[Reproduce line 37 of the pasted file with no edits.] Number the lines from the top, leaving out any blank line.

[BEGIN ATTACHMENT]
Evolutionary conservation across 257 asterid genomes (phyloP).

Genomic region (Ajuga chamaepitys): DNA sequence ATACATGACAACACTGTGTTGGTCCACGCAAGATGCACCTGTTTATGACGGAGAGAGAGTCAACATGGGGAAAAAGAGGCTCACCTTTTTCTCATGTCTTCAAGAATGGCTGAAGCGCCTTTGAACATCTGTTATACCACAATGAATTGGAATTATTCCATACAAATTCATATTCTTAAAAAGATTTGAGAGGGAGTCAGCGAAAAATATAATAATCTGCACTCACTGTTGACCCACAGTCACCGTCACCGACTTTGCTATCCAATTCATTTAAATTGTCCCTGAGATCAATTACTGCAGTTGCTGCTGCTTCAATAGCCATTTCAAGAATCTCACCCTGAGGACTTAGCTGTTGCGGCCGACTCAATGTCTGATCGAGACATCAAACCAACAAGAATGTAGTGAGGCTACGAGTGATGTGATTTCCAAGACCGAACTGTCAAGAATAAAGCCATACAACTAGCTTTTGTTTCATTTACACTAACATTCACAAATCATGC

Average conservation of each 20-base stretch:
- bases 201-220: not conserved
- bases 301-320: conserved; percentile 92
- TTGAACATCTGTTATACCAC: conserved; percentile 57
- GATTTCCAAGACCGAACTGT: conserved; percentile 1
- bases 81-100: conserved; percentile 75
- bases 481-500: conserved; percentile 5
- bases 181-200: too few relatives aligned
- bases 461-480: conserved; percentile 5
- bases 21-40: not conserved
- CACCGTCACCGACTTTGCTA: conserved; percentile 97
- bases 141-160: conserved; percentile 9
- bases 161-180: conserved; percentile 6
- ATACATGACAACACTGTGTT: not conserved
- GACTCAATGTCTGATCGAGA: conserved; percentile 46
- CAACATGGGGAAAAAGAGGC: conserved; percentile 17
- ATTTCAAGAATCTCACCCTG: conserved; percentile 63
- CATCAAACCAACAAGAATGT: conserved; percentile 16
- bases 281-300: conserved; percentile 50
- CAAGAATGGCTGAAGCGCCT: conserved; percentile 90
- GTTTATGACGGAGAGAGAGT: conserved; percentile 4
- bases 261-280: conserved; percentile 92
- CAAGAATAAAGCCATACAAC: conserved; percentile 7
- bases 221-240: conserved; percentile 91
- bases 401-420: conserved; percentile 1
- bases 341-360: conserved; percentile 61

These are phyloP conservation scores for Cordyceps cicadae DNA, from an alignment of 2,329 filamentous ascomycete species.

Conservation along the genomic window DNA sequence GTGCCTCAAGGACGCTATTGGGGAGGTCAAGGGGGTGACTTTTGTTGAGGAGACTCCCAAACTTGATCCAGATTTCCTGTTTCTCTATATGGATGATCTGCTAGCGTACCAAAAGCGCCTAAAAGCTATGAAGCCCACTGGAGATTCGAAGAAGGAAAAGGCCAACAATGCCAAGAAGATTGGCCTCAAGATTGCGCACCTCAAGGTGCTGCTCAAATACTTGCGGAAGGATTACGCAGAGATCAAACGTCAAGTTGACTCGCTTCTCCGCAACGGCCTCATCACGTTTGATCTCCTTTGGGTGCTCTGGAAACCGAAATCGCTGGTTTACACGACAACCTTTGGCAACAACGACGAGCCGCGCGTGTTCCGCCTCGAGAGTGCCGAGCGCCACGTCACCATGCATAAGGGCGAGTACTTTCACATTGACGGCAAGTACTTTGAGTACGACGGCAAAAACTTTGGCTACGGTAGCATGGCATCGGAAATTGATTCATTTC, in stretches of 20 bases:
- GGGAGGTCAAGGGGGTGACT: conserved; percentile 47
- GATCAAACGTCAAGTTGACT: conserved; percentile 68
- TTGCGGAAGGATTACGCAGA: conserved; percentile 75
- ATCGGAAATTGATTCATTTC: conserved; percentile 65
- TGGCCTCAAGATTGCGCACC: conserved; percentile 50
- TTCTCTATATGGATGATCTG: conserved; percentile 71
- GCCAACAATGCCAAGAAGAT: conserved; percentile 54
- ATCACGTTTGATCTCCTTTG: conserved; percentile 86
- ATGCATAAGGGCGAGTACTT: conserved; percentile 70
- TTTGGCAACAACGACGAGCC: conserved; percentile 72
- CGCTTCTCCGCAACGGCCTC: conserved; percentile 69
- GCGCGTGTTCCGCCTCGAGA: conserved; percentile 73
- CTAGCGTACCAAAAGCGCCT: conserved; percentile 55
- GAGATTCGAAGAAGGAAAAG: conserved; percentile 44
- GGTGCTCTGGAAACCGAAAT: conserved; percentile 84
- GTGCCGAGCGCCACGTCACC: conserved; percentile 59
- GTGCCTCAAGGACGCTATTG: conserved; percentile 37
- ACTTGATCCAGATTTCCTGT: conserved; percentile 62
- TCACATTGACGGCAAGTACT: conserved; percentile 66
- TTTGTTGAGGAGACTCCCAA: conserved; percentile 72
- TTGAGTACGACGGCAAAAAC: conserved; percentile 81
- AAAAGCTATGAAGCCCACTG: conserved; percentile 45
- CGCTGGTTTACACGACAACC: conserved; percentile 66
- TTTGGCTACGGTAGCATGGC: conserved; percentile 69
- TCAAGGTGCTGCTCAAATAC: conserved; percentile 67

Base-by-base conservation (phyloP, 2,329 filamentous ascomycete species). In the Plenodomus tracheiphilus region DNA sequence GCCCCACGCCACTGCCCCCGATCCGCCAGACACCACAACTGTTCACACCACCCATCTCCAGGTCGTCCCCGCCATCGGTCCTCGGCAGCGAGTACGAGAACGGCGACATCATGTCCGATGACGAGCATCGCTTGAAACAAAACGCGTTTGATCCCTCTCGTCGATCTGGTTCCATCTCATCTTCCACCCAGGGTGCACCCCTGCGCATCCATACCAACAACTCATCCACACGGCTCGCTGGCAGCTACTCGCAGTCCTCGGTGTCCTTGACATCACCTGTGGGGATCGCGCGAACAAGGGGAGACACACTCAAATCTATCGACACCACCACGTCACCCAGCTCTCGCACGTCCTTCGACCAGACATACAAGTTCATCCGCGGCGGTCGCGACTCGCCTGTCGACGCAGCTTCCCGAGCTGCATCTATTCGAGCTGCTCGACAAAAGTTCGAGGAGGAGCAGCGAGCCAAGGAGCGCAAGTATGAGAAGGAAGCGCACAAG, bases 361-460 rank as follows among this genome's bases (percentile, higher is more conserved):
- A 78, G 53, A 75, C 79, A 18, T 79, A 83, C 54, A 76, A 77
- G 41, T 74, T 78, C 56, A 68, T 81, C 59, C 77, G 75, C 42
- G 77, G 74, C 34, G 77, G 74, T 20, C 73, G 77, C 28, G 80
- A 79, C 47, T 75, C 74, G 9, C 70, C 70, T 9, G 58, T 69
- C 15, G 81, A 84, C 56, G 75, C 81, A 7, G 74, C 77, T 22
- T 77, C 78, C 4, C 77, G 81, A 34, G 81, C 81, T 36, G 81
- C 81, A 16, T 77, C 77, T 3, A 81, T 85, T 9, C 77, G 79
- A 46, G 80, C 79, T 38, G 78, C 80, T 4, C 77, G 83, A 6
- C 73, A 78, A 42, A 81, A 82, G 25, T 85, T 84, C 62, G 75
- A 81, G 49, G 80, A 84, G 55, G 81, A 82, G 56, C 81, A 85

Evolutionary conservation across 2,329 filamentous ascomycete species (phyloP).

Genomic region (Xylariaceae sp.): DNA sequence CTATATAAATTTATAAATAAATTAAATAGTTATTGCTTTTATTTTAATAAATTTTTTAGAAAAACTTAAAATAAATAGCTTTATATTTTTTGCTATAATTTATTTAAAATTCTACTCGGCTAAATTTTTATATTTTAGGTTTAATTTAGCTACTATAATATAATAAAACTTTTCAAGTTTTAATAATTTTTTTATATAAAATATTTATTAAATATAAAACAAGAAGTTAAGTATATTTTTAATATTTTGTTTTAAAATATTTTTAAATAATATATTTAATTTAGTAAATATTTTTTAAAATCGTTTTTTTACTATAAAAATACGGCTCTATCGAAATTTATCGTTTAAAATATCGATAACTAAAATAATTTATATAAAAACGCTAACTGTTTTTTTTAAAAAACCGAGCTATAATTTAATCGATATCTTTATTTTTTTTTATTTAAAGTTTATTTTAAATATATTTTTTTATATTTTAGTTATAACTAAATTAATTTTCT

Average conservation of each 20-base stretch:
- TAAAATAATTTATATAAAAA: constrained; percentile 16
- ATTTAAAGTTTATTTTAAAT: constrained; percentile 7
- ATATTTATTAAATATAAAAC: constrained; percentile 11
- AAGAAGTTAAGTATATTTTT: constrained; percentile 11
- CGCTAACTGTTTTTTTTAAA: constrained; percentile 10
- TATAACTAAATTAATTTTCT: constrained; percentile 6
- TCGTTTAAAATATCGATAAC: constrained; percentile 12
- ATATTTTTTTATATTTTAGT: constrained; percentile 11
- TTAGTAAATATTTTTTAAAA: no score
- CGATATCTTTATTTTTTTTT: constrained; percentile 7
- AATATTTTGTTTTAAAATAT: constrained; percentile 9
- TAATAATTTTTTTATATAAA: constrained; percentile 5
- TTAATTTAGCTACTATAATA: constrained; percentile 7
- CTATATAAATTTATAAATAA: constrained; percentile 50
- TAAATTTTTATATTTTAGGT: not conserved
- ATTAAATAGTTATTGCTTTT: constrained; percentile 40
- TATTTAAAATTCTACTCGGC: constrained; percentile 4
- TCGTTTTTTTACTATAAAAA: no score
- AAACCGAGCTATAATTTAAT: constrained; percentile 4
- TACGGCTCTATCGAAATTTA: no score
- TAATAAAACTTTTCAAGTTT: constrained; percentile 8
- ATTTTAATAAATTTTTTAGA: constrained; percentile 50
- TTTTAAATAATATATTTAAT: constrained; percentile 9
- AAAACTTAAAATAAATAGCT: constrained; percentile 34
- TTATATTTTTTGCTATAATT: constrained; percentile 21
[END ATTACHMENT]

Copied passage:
- GCCAACAATGCCAAGAAGAT: conserved; percentile 54